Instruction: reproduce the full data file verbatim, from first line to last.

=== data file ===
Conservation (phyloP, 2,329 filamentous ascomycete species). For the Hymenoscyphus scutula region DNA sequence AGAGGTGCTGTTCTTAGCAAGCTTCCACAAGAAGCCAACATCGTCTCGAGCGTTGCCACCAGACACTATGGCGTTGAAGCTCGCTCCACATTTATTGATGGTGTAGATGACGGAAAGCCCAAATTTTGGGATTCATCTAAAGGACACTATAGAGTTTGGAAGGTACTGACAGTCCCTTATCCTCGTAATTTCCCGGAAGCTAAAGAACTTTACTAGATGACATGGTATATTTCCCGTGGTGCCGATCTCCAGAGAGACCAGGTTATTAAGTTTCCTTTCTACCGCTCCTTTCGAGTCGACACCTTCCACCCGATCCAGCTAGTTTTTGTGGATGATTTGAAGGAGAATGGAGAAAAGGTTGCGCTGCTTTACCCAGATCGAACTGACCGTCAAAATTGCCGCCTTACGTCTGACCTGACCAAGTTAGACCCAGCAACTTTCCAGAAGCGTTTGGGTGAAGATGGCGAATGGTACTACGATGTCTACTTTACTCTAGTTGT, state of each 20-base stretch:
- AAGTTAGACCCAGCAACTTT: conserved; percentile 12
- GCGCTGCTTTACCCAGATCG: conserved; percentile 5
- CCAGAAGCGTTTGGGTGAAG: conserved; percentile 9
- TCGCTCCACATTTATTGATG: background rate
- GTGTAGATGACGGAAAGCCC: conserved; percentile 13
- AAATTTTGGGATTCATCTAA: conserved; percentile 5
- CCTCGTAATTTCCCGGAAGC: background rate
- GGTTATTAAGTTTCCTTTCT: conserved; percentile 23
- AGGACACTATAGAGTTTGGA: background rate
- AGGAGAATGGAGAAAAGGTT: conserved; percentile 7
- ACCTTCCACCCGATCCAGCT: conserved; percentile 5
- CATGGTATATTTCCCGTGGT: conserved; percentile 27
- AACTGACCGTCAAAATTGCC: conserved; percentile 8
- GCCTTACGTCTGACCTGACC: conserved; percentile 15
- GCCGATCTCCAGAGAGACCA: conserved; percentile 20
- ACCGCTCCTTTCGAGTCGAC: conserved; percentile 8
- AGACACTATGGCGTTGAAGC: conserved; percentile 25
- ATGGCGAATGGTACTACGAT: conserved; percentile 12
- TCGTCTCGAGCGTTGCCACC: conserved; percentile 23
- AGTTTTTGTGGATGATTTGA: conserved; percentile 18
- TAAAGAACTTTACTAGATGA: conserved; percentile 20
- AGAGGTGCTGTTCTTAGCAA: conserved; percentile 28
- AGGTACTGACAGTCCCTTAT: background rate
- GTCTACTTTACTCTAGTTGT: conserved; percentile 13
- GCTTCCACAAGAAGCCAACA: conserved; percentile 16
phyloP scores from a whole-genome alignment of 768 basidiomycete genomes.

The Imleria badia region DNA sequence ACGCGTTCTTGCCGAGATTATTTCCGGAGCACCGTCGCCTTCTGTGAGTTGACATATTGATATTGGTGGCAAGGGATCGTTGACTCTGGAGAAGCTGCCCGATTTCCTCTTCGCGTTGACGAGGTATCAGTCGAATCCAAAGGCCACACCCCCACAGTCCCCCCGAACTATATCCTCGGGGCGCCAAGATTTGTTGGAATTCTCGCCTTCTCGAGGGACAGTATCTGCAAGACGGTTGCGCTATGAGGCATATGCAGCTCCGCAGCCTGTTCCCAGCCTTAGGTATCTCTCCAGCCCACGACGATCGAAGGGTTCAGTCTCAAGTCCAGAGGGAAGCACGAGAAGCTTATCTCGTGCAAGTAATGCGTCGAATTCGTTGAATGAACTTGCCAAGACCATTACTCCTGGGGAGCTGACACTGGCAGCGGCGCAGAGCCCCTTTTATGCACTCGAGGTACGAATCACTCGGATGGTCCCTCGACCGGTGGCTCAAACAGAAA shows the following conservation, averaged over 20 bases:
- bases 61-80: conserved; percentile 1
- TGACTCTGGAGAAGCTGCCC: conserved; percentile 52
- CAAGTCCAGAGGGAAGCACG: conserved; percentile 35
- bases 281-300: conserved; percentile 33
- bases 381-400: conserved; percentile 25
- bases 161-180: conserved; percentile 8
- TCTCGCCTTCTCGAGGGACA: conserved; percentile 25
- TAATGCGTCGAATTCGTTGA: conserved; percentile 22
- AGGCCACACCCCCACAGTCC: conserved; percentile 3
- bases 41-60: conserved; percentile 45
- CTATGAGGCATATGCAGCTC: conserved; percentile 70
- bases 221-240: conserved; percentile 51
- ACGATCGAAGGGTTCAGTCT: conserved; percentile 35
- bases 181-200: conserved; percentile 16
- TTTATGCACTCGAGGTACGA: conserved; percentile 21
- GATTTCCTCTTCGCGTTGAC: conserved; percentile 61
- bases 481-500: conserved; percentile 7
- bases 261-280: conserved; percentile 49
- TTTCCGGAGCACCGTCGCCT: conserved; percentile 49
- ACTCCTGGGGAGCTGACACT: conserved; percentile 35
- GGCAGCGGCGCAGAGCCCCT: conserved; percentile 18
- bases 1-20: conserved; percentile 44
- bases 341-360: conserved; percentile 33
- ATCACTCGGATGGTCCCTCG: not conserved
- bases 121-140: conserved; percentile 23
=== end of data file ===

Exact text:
Conservation (phyloP, 2,329 filamentous ascomycete species). For the Hymenoscyphus scutula region DNA sequence AGAGGTGCTGTTCTTAGCAAGCTTCCACAAGAAGCCAACATCGTCTCGAGCGTTGCCACCAGACACTATGGCGTTGAAGCTCGCTCCACATTTATTGATGGTGTAGATGACGGAAAGCCCAAATTTTGGGATTCATCTAAAGGACACTATAGAGTTTGGAAGGTACTGACAGTCCCTTATCCTCGTAATTTCCCGGAAGCTAAAGAACTTTACTAGATGACATGGTATATTTCCCGTGGTGCCGATCTCCAGAGAGACCAGGTTATTAAGTTTCCTTTCTACCGCTCCTTTCGAGTCGACACCTTCCACCCGATCCAGCTAGTTTTTGTGGATGATTTGAAGGAGAATGGAGAAAAGGTTGCGCTGCTTTACCCAGATCGAACTGACCGTCAAAATTGCCGCCTTACGTCTGACCTGACCAAGTTAGACCCAGCAACTTTCCAGAAGCGTTTGGGTGAAGATGGCGAATGGTACTACGATGTCTACTTTACTCTAGTTGT, state of each 20-base stretch:
- AAGTTAGACCCAGCAACTTT: conserved; percentile 12
- GCGCTGCTTTACCCAGATCG: conserved; percentile 5
- CCAGAAGCGTTTGGGTGAAG: conserved; percentile 9
- TCGCTCCACATTTATTGATG: background rate
- GTGTAGATGACGGAAAGCCC: conserved; percentile 13
- AAATTTTGGGATTCATCTAA: conserved; percentile 5
- CCTCGTAATTTCCCGGAAGC: background rate
- GGTTATTAAGTTTCCTTTCT: conserved; percentile 23
- AGGACACTATAGAGTTTGGA: background rate
- AGGAGAATGGAGAAAAGGTT: conserved; percentile 7
- ACCTTCCACCCGATCCAGCT: conserved; percentile 5
- CATGGTATATTTCCCGTGGT: conserved; percentile 27
- AACTGACCGTCAAAATTGCC: conserved; percentile 8
- GCCTTACGTCTGACCTGACC: conserved; percentile 15
- GCCGATCTCCAGAGAGACCA: conserved; percentile 20
- ACCGCTCCTTTCGAGTCGAC: conserved; percentile 8
- AGACACTATGGCGTTGAAGC: conserved; percentile 25
- ATGGCGAATGGTACTACGAT: conserved; percentile 12
- TCGTCTCGAGCGTTGCCACC: conserved; percentile 23
- AGTTTTTGTGGATGATTTGA: conserved; percentile 18
- TAAAGAACTTTACTAGATGA: conserved; percentile 20
- AGAGGTGCTGTTCTTAGCAA: conserved; percentile 28
- AGGTACTGACAGTCCCTTAT: background rate
- GTCTACTTTACTCTAGTTGT: conserved; percentile 13
- GCTTCCACAAGAAGCCAACA: conserved; percentile 16
phyloP scores from a whole-genome alignment of 768 basidiomycete genomes.

The Imleria badia region DNA sequence ACGCGTTCTTGCCGAGATTATTTCCGGAGCACCGTCGCCTTCTGTGAGTTGACATATTGATATTGGTGGCAAGGGATCGTTGACTCTGGAGAAGCTGCCCGATTTCCTCTTCGCGTTGACGAGGTATCAGTCGAATCCAAAGGCCACACCCCCACAGTCCCCCCGAACTATATCCTCGGGGCGCCAAGATTTGTTGGAATTCTCGCCTTCTCGAGGGACAGTATCTGCAAGACGGTTGCGCTATGAGGCATATGCAGCTCCGCAGCCTGTTCCCAGCCTTAGGTATCTCTCCAGCCCACGACGATCGAAGGGTTCAGTCTCAAGTCCAGAGGGAAGCACGAGAAGCTTATCTCGTGCAAGTAATGCGTCGAATTCGTTGAATGAACTTGCCAAGACCATTACTCCTGGGGAGCTGACACTGGCAGCGGCGCAGAGCCCCTTTTATGCACTCGAGGTACGAATCACTCGGATGGTCCCTCGACCGGTGGCTCAAACAGAAA shows the following conservation, averaged over 20 bases:
- bases 61-80: conserved; percentile 1
- TGACTCTGGAGAAGCTGCCC: conserved; percentile 52
- CAAGTCCAGAGGGAAGCACG: conserved; percentile 35
- bases 281-300: conserved; percentile 33
- bases 381-400: conserved; percentile 25
- bases 161-180: conserved; percentile 8
- TCTCGCCTTCTCGAGGGACA: conserved; percentile 25
- TAATGCGTCGAATTCGTTGA: conserved; percentile 22
- AGGCCACACCCCCACAGTCC: conserved; percentile 3
- bases 41-60: conserved; percentile 45
- CTATGAGGCATATGCAGCTC: conserved; percentile 70
- bases 221-240: conserved; percentile 51
- ACGATCGAAGGGTTCAGTCT: conserved; percentile 35
- bases 181-200: conserved; percentile 16
- TTTATGCACTCGAGGTACGA: conserved; percentile 21
- GATTTCCTCTTCGCGTTGAC: conserved; percentile 61
- bases 481-500: conserved; percentile 7
- bases 261-280: conserved; percentile 49
- TTTCCGGAGCACCGTCGCCT: conserved; percentile 49
- ACTCCTGGGGAGCTGACACT: conserved; percentile 35
- GGCAGCGGCGCAGAGCCCCT: conserved; percentile 18
- bases 1-20: conserved; percentile 44
- bases 341-360: conserved; percentile 33
- ATCACTCGGATGGTCCCTCG: not conserved
- bases 121-140: conserved; percentile 23